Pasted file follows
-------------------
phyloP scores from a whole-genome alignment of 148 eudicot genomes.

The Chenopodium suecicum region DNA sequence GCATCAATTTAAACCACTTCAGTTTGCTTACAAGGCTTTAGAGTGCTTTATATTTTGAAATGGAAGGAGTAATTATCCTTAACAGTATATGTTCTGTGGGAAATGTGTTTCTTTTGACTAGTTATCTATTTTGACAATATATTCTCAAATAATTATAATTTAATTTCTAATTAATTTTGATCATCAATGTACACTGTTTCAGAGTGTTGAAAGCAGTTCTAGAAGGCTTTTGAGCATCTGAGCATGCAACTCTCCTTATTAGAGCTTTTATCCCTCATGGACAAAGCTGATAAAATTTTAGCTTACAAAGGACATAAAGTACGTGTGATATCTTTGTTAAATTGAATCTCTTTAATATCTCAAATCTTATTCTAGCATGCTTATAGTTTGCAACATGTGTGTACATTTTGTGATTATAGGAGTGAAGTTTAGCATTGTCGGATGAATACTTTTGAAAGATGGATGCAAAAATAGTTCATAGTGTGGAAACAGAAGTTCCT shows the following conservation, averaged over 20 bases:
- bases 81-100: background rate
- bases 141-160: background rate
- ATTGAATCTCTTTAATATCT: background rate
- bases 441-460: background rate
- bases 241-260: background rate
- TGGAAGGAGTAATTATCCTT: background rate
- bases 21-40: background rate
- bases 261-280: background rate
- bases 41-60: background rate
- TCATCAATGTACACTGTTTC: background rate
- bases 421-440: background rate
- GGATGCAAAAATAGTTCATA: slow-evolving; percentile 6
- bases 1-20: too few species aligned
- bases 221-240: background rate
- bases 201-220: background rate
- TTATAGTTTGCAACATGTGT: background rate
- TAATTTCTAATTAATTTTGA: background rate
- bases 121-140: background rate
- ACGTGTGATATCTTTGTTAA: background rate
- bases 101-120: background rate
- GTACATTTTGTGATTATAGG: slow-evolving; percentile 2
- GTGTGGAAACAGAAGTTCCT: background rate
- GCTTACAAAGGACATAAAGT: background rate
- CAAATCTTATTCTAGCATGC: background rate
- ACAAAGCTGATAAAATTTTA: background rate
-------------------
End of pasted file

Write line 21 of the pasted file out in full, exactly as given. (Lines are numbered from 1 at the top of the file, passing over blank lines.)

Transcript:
- ACGTGTGATATCTTTGTTAA: background rate